Socialization is defined as “a continuing process whereby an individual acquires a personal identity and learns the norms, values, behavior, and social skills appropriate to his or her social position (, 2012).” Simply stated, expose your puppy to the world while teaching your puppy how to interact in an appropriate manner. You will be building a solid foundation of knowledge about the world that your adult dog will use in his daily interactions. We don’t want our brave, boisterous puppies to jump all over people when they walk in the door. Nor do we want our shy puppy to be scared of everyone that walks in the front door. Both are examples of what we may deem inappropriate interactions with house guests, and it is our job to teach our puppies the appropriate response.

Socialization can be considered controlled exposure to a stressor, which can be good or bad. Being introduced to stressors at a young age allows the puppy to learn how to deal and cope with stress. It is our job as puppy parents to help our puppies see these stressors in a good light without overwhelming them. Overwhelming a puppy during socialization can be just as detrimental as not socializing at all. Socialization does not guarantee an adult dog will not develop behavioral problems; however socialization is the best preventative medicine against them.
Researchers say that a puppy’s socialization period is from 4 weeks of age to roughly 12 to 16 weeks of age. Puppy raisers can vacuum near the whelping box, drop pans, and have people come over to play with the puppies to begin the process. After adoption some people wait until the puppy has had all of their vaccines before they even begin to socialize. However, most puppies do not receive their final vaccine until 16 weeks of age, which is the end of the socialization window. So one must be careful where they take young puppies. Dog parks or dog friendly malls that do NOT check vaccines on dogs entering might not be wise place to take your puppy. Puppies can be carried to meet people but avoid dog-dog interaction or heavily used doggie potty areas to lower your puppy’s risk. Training centers, boarding facilities, etc. that require current vaccines are a safer option for dog-dog interactions.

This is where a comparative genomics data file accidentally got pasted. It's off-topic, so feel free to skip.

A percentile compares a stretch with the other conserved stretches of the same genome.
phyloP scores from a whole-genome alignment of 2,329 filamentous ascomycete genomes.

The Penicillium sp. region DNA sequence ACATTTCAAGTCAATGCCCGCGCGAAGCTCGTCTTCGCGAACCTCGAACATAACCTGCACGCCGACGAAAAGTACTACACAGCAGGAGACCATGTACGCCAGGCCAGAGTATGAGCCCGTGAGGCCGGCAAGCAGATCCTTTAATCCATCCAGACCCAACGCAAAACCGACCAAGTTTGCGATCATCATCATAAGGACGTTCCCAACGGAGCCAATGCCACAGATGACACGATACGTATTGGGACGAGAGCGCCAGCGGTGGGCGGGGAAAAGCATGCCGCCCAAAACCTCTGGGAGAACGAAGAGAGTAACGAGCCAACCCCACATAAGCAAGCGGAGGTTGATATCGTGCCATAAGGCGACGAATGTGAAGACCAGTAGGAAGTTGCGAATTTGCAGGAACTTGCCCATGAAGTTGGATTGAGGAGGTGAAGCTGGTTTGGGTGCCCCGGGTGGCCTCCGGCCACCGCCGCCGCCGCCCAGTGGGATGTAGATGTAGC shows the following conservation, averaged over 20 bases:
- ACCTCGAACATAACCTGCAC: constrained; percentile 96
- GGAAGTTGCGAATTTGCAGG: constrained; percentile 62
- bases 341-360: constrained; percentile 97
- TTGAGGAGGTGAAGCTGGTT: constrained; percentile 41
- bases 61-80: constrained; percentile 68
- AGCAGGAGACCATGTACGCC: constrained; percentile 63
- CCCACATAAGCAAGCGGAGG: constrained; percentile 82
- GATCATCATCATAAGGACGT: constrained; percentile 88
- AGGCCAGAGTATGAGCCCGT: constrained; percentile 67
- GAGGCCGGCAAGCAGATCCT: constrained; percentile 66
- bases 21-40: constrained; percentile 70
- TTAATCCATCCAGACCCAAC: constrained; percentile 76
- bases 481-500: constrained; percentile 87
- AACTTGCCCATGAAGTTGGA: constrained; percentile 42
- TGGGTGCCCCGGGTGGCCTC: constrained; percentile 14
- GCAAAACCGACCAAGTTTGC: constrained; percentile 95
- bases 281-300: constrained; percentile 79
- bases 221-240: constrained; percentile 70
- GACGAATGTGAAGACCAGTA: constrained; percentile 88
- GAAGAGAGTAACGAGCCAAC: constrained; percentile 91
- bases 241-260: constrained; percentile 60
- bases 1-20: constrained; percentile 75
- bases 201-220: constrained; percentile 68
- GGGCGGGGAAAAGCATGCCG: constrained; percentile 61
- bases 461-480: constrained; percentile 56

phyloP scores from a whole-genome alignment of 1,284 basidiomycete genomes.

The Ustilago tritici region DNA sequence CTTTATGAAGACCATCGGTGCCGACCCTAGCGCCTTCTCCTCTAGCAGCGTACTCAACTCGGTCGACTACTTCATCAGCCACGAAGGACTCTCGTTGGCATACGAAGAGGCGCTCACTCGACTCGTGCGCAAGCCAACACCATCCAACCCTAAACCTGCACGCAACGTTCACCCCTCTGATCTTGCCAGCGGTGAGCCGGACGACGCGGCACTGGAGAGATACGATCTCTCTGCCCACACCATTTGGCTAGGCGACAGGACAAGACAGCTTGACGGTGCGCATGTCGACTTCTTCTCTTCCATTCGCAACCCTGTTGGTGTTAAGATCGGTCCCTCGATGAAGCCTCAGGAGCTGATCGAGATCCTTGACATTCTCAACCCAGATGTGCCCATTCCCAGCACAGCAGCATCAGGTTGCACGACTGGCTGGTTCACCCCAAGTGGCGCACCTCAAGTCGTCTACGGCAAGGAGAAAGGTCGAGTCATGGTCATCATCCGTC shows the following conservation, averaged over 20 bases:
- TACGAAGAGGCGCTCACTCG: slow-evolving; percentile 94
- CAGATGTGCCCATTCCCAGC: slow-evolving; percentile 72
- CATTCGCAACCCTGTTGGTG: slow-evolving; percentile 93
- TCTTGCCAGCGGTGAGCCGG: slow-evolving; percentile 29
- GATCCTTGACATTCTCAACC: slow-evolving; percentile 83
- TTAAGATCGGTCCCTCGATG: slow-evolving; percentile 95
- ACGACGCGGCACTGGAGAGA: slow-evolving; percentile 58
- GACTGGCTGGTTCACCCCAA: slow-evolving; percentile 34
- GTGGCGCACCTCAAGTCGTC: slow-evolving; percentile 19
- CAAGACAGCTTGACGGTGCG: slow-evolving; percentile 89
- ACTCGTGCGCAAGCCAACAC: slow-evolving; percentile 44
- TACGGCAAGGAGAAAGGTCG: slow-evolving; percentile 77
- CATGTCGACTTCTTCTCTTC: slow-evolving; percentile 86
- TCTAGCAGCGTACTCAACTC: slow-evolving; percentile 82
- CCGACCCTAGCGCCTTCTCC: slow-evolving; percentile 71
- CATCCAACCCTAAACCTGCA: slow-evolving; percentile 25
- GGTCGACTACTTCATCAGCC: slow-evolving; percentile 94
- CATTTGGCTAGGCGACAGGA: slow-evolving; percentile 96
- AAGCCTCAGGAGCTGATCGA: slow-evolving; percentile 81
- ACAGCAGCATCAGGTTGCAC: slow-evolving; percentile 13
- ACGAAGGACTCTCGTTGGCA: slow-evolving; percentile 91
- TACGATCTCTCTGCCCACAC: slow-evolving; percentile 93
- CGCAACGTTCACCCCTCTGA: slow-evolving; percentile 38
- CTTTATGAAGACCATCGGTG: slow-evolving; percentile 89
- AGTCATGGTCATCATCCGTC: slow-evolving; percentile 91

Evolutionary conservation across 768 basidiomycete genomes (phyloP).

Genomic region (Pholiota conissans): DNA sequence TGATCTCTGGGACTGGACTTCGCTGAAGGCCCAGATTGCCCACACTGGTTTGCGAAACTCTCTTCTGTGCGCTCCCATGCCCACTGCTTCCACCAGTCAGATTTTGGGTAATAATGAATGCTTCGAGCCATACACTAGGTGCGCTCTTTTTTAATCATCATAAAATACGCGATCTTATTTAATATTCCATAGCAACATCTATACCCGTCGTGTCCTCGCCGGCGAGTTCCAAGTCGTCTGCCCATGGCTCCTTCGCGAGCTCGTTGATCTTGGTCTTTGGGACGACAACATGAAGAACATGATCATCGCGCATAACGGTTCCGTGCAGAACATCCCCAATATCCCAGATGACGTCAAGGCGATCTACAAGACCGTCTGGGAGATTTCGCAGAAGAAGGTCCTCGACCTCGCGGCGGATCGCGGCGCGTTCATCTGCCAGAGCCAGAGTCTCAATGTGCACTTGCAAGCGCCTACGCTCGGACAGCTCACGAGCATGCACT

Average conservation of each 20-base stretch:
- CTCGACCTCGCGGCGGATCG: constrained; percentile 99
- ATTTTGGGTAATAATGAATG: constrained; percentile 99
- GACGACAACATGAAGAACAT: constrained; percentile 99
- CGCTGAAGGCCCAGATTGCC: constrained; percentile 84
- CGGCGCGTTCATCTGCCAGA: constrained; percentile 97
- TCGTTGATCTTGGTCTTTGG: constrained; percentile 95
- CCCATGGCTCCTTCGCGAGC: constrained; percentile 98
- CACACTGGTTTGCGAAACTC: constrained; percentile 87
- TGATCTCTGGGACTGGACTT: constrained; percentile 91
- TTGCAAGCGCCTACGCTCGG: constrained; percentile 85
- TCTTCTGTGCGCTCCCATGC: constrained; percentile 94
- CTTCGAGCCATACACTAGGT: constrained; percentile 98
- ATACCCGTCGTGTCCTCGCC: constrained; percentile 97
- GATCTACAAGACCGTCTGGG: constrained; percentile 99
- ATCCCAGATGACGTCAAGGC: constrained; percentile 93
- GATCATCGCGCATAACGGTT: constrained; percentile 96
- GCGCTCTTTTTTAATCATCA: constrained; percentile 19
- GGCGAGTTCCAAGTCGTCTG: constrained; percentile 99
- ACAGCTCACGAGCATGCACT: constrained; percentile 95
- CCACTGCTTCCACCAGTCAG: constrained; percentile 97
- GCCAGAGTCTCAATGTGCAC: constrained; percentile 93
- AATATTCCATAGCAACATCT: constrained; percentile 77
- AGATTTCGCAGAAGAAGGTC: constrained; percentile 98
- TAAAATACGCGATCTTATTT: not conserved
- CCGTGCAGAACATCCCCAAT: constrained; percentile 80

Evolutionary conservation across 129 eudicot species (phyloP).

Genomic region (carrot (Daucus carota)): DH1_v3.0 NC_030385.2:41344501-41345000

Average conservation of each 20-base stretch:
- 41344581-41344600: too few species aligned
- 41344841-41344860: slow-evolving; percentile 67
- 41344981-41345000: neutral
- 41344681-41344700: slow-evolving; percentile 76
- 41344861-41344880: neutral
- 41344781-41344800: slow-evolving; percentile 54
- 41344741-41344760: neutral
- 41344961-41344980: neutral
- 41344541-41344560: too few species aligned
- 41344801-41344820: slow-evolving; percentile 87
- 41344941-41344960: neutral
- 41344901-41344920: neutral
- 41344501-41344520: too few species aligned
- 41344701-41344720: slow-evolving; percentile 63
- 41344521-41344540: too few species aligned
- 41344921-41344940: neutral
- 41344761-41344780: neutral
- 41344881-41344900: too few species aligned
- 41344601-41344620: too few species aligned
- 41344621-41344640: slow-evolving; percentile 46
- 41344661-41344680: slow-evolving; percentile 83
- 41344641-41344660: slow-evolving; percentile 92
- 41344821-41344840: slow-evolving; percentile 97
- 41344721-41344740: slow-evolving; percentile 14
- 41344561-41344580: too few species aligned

During puppy appointments here at Veterinary General, owners often describe socialization with their puppy as playing with household dogs and meeting people that come to the house. These puppies do well with familiar friends and family, but not necessarily new people as they grow older. They may also become anxious or overly excited when they leave the home. Traveling with your puppy to new locations will also get them used to car rides and give them more exposure to world. So, how do you socialize your puppy?

Next installment we will look at how to plan your puppy’s socialization visits to set your puppy up for success! Below is a quote, even though it is about parenting children, I feel it fits our interactions with our puppies.

“In some ways being a parent is like being an anthropologist who is studying a primitive and isolated tribe by living with them…. To understand the beauty of child development, we must shed some of our socialization as adults and learn how to communicate with children on their own terms, just as an anthropologist must learn how to communicate with that primitive tribe.”
-Lawrence Kutner